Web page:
Skip to main content Skip to navigation

Interrogating the cellular and molecular mechanisms of tissue fibrosis

Principal Supervisor: Dr Jill JohnsonLink opens in a new window

Co-supervisor: Dr Emma Shepherd

PhD project title: Interrogating the cellular and molecular mechanisms of tissue fibrosis

University of Registration: University of Aston

Project outline:

Scar formation is a vital mechanism of tissue repair following injury. However, healthy tissue repair can develop into pathological fibrosis, which ultimately leads to tissue destruction and organ failure. Fibrosis is associated with chronic inflammation, oxidative stress, and ageing. However, there are currently no treatment options for organ fibrosis, and these diseases impose a significant burden on public health care systems and have detrimental impacts on patient quality of life. Importantly, little is known about the factors that initiate fibrosis. This studentship will build on previous work in Dr Jill Johnson’s research group that has identified pericytes as the primary driver of fibrosis. Pericytes are a type of mesenchymal progenitor cell that support capillaries throughout the body1 and are particularly important in maintaining healthy tissue structure. Importantly, pericytes are strongly associated with tissue fibrosis in the lung, liver, and kidney.2-4 Recent studies have shown that pericytes contribute to fibrosis by uncoupling from local blood vessels, followed by migration to the site of inflammation and differentiation into scar-forming myofibroblasts5,6 (Figure 1). However, the mechanism by which chronic inflammation affects the differentiation capacity of pericytes is currently unknown.


Mesenchymal stem cells (MSCs) are multipotent adult stem cells with self-renewal and differentiation capacity that can be readily isolated from bone marrow, but all tissues harbor MSC-like cells as part of the microvasculature, i.e. pericytes. MSCs can differentiate into multiple cell lineages under specific differentiation conditions. Intriguingly, recent studies have shown that inflammatory mediators affect the differentiation capacity of MSCs, i.e. low levels of TNF-α promote osteogenic differentiation in bone marrow-derived MSCs.7

Aims: To investigate the mechanisms regulating the differentiation capacity of pericytes in health and disease.

Hypothesis: Pro-fibrotic growth factors will lead to pericyte-myofibroblast transition and contribute to fibrosis.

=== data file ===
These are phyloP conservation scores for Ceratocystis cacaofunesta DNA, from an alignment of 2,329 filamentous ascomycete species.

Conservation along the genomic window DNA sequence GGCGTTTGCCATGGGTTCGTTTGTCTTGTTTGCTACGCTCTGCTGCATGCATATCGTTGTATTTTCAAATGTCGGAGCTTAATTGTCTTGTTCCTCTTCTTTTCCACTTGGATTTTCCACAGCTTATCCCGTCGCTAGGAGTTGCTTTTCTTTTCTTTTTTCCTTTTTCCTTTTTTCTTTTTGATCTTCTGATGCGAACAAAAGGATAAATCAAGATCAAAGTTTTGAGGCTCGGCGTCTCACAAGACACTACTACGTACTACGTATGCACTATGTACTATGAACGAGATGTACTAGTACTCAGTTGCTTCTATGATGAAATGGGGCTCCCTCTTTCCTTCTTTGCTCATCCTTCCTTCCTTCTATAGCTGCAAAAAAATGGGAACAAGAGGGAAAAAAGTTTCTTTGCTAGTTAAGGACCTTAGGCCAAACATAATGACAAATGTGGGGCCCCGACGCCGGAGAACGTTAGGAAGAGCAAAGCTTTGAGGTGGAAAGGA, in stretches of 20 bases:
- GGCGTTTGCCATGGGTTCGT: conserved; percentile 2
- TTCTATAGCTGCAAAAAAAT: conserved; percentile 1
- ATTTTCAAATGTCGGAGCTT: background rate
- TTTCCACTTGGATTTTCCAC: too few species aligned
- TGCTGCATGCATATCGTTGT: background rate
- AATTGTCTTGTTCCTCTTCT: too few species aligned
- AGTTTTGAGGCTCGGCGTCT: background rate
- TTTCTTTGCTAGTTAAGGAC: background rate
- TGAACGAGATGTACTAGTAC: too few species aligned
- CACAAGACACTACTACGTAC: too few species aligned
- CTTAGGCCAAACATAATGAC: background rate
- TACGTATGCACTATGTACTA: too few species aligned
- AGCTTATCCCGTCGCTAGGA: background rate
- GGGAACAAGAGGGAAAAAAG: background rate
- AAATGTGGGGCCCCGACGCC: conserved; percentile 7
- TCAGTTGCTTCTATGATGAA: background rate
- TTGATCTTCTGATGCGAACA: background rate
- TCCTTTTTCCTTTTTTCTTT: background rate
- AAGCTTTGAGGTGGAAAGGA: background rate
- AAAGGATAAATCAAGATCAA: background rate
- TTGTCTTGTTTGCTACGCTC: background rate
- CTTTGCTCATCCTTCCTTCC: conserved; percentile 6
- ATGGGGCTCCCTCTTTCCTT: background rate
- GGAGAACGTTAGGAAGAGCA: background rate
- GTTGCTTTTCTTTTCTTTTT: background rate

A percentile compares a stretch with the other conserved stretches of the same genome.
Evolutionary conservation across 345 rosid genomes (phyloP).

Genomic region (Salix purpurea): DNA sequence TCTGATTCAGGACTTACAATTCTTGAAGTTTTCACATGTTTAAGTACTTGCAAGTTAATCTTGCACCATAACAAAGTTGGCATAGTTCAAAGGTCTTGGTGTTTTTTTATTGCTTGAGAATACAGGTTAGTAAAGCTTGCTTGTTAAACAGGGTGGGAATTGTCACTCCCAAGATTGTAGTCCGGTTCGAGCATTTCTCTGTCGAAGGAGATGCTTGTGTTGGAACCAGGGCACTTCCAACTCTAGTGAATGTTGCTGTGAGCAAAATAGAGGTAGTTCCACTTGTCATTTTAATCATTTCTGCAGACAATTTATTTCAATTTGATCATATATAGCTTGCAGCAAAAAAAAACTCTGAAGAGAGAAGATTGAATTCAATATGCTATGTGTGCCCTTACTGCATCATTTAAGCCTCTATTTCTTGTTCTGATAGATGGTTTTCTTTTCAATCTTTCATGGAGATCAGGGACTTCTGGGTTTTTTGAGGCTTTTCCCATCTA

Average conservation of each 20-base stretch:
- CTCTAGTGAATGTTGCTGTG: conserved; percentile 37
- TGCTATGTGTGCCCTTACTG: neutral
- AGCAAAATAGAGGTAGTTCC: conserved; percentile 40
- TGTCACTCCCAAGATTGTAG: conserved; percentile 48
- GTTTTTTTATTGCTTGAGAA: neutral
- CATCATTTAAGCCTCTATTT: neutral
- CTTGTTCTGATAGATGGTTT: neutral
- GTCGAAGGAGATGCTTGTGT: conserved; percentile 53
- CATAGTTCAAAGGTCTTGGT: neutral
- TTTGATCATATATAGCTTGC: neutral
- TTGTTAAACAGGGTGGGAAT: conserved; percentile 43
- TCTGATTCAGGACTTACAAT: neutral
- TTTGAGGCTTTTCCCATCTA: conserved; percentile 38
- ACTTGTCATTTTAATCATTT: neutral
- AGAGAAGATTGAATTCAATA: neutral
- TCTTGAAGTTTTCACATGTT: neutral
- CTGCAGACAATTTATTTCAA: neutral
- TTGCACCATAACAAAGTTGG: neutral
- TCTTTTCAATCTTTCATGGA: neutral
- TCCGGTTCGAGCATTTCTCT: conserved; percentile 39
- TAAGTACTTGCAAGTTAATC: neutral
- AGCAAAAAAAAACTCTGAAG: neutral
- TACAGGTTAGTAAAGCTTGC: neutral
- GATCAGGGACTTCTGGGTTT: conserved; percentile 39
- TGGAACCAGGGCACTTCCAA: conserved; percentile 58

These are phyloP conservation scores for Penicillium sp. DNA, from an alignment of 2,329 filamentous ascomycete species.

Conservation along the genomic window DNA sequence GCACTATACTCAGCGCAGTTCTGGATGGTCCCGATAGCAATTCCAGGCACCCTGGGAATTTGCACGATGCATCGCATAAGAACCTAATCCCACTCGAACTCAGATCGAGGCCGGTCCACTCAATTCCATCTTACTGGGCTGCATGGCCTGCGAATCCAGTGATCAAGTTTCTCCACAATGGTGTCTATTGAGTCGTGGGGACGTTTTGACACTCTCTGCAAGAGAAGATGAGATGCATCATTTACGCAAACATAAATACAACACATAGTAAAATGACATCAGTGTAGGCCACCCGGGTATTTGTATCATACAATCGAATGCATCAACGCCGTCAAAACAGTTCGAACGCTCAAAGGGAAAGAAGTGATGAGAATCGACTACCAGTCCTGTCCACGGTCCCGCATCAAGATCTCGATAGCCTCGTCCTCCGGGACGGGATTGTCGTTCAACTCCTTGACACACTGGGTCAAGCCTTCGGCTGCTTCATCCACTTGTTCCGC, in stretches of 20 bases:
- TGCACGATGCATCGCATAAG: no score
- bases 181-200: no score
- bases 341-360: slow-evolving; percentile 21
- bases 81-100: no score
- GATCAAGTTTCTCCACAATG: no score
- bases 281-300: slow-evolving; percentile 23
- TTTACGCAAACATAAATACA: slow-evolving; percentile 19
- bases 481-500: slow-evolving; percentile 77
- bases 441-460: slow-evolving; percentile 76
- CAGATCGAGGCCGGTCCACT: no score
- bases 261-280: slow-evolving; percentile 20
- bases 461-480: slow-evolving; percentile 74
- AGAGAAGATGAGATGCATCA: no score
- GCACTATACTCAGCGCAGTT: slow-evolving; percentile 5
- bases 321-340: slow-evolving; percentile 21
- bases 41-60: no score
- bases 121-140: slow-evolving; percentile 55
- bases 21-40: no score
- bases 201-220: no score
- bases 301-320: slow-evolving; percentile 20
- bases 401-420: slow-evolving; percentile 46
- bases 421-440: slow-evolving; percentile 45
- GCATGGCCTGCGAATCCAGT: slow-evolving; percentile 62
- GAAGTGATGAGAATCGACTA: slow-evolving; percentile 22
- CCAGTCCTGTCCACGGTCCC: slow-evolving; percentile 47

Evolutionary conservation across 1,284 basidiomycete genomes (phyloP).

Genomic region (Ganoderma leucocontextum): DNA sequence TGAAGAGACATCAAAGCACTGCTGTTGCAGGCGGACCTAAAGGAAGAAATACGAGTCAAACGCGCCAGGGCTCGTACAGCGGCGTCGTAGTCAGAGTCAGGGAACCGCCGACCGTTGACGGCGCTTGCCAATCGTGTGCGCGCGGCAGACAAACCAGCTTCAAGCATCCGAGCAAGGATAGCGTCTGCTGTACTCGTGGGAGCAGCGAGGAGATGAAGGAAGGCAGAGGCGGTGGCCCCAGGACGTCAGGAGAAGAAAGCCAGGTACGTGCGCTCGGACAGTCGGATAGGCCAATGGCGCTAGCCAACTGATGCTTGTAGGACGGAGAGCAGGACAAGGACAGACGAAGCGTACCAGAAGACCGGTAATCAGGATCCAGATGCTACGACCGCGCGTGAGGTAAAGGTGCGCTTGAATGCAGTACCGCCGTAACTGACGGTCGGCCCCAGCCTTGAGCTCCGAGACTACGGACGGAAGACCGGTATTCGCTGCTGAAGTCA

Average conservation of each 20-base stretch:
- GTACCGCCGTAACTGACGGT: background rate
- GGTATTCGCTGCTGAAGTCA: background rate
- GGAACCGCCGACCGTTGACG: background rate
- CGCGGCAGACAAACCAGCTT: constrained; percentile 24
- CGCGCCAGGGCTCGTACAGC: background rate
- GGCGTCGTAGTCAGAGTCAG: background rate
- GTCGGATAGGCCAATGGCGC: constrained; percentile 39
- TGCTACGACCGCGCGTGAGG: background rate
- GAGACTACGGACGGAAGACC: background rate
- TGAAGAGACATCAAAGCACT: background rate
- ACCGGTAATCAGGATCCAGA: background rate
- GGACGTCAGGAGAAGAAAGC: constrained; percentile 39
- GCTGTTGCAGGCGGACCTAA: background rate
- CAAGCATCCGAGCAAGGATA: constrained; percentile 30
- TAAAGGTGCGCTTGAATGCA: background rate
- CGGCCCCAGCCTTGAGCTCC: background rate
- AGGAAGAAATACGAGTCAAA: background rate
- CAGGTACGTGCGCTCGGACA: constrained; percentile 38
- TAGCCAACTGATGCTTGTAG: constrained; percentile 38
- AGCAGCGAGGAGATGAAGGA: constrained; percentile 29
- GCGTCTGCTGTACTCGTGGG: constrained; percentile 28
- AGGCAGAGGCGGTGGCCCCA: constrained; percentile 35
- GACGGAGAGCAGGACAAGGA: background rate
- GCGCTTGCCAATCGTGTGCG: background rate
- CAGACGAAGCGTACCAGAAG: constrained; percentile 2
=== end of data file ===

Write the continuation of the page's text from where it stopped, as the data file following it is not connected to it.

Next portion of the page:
1. Using in vitro two-dimensional pericyte culture, we will investigate the mechanisms of pericyte-to-myofibroblast differentiation by varying the dose and duration of treatment with inflammatory mediators known to promote myofibroblast differentiation (IL-13, EGF, bFGF, and TGF-β). Readouts will include qPCR array analysis of fibrosis-associated genes (Qiagen RT² Profiler™ PCR Array Human Fibrosis), FACS analysis of myofibroblast surface markers (CD105 and CD49e), immunostaining for procollagen I and α-smooth muscle actin expression, cell migration assays, and collagen gel contraction assays.
  2. Differentiation assays will be performed on healthy and inflammatory-mediator treated human pericytes. Readouts will include qPCR array analysis (Human Mesenchymal Stem Cell qPCR Array, Stemcell Technologies) and MSC differentiation assays to assess the capacity of pericytes to differentiate into adipocytes, chondrocytes, and osteocytes using MesenCult™ differentiation kits (Stemcell Technologies).
  3. Experiments will be performed to validate the findings from the first two aims in an in vivo setting. To achieve this, a mouse model of chronic inflammation and fibrosis8 will be used to query pericyte phenotype using FACS (CD105 and CD49e, CXCR4). Additionally, magnetic cell separation techniques will be used to isolate pericytes from healthy and inflamed mice to analyse gene expression and differentiation capacity using the methods described in Aim 2 (Mouse Mesenchymal Stem Cell qPCR Array, MesenCult™).

Expected outcomes. Pericytes will respond to inflammatory mediators by transforming into myofibroblasts and demonstrating more robust differentiation capacity.

This project will contribute to describing the molecular mechanisms by which pericytes initiate fibrosis. The student will gain experience in key biosciences laboratory and bioinformatics data analysis techniques and gain a solid grounding in fibrosis research.

1. Fuxe J et al. (2011) Am J Pathol 178:2897 2. Johnson JR et al. (2015) Am J Physiol Lung Cell Mol Physiol 308(7):L658 3. Mederacke I et al. (2013) Nat Commun 4:2823 4. Wu CF et al. (2013) Am J Pathol 182:118 5. Bignold R et al. (2021) Front Allergy 2:786034.6. Bignold R et al. (2022) Respir Res. 2022 23(1):183. 7. Russell T et al. (2021) Cells 10(2):341.8. Johnson JR (2004) Am J Respir Crit Care Med 169(3):378-85.


BBSRC Strategic Research Priority: Understanding the rules of life - Immunology, Stem Cells, Structural Biology and Integrated Understanding of health - Ageing and Regenerative Biology.

Techniques that will be undertaken during the project:
Two-dimensional and three-dimensional cell culture, immunostaining, flow cytometry, cell migration assays, cell contraction assays, confocal imaging, digital image analysis.

Contact: Dr Jill JohnsonLink opens in a new window